We want to be parents, but we can’t

Have you ever wondered what would happen if you couldn’t conceive a child? Wanting to be a mother or father so badly and knowing that you are physically or biologically unable to become one.

This question is a stark reality for countless people and families, to the extent that their social, emotional, professional and personal fulfillment spheres are affected by this situation. According to a study conducted by the World Health Organization, one in six people experiences infertility at some point in their lives. We start from a point where both women and men share this feeling and desire for parenthood which can be incomprehensible to some, yet they continue to grapple with the harsh reality day by day.

Many of them spend years of their lives trying to conceive a son or daughter, enduring losses such as disappointments, and the result is exhaustion and suffering that becomes increasingly painful exacerbating anguish, frustration and depression. Some of them go through this entire journey in silence, unable to accept the situation and asking themselves, “Why me?” Others, who are more fortunate, have a support network that encourages them to keep trying, but like everything else, the desire and excitement ware.

In today ́s society, within the very core of it, the family, a wide diversity of models can be found. Both single-parent and homo- parent families have the right to feel and experience parenthood. Therefore, nothing should hinder this longing and desire, which, while unimaginable years ago, can now hold a ray of hope and reassurance with the support of reproductive medicine.

Every day, there is a significant increase in the number of individuals, couples, and families turning to reproductive medicine in their quest to conceive a baby. Despite all the efforts, fertility treatments, medical, psychological and hormonal procedures, many of them remain unsuccessful. It is not unnoticed that each new attempt can result in a painful loss, further intensifying physical and emotional, ultimately extinguishing those hopes desires.

As a result, various assisted reproductive techniques have emerged today, one of them being gestational surrogacy. This technique has provided a glimmer of hope for all those who have spent years of their lives trying to become parents. I won’t limit myself to listing the ways they have tried, from medical procedures to adoption, and have not succeeded due to biological, governmental, or lengthy waiting list reasons that can span years. Gestational surrogacy has made this dream a possible reality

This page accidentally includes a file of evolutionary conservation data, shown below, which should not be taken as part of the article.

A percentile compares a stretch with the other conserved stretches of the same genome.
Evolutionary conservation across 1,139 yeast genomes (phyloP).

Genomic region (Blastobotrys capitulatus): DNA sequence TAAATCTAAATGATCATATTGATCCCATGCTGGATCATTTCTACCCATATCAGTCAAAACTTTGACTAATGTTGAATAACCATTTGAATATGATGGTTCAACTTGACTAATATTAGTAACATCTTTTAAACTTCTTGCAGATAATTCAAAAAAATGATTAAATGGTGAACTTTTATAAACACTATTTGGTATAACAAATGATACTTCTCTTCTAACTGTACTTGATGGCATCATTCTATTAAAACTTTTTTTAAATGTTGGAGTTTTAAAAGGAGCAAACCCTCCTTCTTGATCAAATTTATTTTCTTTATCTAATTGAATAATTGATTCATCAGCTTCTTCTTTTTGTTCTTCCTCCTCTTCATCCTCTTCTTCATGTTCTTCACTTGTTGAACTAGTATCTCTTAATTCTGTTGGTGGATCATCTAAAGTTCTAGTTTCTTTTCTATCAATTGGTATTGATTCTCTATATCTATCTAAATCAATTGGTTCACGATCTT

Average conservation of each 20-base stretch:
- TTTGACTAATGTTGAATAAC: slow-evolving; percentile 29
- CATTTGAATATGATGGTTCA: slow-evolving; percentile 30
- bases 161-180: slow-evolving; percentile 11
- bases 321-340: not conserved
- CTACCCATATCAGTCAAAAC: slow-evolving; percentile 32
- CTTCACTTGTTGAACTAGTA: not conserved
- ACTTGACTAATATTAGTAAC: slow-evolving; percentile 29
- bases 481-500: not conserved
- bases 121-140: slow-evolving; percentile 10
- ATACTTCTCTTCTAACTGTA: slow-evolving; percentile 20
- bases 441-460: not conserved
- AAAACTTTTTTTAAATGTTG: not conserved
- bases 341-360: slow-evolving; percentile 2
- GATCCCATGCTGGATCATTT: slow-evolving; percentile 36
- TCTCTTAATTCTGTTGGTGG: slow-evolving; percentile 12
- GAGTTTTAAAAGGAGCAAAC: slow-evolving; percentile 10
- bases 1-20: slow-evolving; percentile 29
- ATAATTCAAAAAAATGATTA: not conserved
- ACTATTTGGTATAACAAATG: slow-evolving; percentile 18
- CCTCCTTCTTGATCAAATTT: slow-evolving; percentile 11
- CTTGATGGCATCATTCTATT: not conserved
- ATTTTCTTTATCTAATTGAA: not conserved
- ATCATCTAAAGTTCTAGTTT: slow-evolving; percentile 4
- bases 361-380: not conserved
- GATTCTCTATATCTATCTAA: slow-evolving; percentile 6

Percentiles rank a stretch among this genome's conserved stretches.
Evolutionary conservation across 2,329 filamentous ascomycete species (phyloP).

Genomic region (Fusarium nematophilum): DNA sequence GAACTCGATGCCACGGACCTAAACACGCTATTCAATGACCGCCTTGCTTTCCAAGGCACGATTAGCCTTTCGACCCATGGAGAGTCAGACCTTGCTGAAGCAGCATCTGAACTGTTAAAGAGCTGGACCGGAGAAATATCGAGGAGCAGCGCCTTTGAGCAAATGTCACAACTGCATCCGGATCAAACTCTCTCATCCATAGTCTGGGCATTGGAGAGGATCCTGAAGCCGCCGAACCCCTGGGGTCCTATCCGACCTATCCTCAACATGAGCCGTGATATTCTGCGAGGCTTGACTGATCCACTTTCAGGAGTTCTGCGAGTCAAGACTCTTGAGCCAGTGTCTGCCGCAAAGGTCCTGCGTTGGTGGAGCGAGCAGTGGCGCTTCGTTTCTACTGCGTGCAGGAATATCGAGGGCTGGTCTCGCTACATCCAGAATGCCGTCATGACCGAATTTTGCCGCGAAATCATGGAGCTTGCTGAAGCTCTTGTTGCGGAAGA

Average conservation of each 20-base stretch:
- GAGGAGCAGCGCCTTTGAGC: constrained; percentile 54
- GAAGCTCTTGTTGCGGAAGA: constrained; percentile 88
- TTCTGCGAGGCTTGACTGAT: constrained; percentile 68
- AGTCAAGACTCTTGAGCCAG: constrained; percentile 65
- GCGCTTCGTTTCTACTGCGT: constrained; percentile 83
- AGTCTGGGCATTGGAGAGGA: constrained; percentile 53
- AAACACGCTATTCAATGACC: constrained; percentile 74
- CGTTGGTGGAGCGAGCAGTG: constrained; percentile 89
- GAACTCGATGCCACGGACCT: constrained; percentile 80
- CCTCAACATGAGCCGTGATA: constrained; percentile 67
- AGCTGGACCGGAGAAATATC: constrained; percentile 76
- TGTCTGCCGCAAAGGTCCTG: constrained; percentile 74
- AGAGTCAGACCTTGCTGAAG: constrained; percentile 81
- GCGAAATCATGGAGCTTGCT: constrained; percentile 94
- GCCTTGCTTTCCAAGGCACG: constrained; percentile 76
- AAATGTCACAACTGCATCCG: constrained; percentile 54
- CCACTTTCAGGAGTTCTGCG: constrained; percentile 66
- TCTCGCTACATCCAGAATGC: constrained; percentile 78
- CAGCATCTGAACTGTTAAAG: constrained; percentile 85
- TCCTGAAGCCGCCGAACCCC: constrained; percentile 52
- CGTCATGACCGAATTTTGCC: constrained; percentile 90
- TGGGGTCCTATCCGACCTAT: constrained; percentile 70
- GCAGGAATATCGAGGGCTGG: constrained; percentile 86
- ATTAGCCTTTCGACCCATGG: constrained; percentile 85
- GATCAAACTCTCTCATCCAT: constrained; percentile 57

Surrogacy offers the opportunity for all individuals to experience their complete family, to provide all the love and affection to their future son or daughter. As a result, the biological barrier to gestation impossibilities is shattered.

This assisted reproductive technique is one of the most praiseworthy forms I have witnessed because it requires a gestational carrier, a woman who is mentally, physically, and emotionally healthy and who selflessly contributes her ability to gestate. So that once the baby is born, they can be welcomed into
the arms of the individuals and families.

I find the work of all these gestational carriers truly admirable because, thanks to my profession, I have witnessed the bonds and connections that arise from the profound connection formed
between gestational carriers and intended parents. These connections transcend borders, break down language barriers, and are bonds that last a lifetime. It’s a feeling that is described as indescribable, according to the families I have had the privilege of meeting.

There are two moments that have marked my professional career as well as my journey in gestational surrogacy. One of them is when I was with an intended parent couple, and they explained that their journey began five years ago. Throughout this journey, they had visited a hundred specialists, gone through three unsuccessful embryo transfers, and as they gradually shared their story, one of them choked up, tears welled up in their eyes, and they told me they couldn’t bear another failed attempt. They didn’t want to give up on their dream of becoming parents, but the disappointments were wearing them down. Today, they are pregnant, and all this waiting has been worth it.

It is the responsibility of all to understand and convey that individuals who turn to gestational surrogacy are solely pursuing a common goal: to respond to the statement “We want to be parents, but we can’t.” Because, even if you don’t know it yet, in the future, you could be among those who daily wonder, “Why me?” And thanks to gestational surrogacy, you could change that question into the statement, “I want to be a mother or father, and I can be!”



Mexico City stands out for its progressive and intercultural legal framework with a human rights perspective. While material inequality persists in Mexico’s protection of fundamental

The path of surrogate gestation

Technological advancements in the field of assisted human reproduction, with a focus on infertility, have revolutionized the most important unit of society, which is the